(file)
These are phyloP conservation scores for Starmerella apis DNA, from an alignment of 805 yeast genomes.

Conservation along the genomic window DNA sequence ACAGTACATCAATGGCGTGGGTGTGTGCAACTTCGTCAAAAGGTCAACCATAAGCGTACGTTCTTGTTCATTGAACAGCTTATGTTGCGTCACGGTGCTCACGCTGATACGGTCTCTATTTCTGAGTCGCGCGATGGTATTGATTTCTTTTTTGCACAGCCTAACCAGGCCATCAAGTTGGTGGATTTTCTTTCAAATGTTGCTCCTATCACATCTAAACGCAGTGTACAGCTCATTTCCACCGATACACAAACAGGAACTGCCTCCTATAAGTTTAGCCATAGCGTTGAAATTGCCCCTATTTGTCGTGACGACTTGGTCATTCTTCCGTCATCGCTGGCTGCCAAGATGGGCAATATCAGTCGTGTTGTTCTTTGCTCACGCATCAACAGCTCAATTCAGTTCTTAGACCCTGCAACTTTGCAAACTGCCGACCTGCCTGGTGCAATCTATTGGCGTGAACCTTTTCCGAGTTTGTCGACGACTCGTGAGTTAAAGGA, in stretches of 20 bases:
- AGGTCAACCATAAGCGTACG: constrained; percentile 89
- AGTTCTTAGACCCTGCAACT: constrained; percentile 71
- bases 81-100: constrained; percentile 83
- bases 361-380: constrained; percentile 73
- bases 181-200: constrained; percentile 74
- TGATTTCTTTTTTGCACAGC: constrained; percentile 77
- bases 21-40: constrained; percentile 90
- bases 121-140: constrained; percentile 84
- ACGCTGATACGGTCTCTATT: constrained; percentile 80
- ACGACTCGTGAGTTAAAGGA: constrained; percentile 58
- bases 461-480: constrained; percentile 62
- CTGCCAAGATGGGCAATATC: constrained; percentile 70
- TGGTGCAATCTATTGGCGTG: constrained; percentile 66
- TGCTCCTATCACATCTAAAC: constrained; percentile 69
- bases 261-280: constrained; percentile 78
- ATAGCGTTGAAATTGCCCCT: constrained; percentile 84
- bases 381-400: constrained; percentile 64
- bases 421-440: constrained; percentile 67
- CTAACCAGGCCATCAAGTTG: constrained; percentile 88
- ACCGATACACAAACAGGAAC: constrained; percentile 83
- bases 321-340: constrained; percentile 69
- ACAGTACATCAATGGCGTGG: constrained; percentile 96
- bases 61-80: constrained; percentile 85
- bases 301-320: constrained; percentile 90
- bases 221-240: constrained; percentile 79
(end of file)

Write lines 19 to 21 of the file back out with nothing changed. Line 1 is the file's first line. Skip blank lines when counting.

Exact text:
- bases 381-400: constrained; percentile 64
- bases 421-440: constrained; percentile 67
- CTAACCAGGCCATCAAGTTG: constrained; percentile 88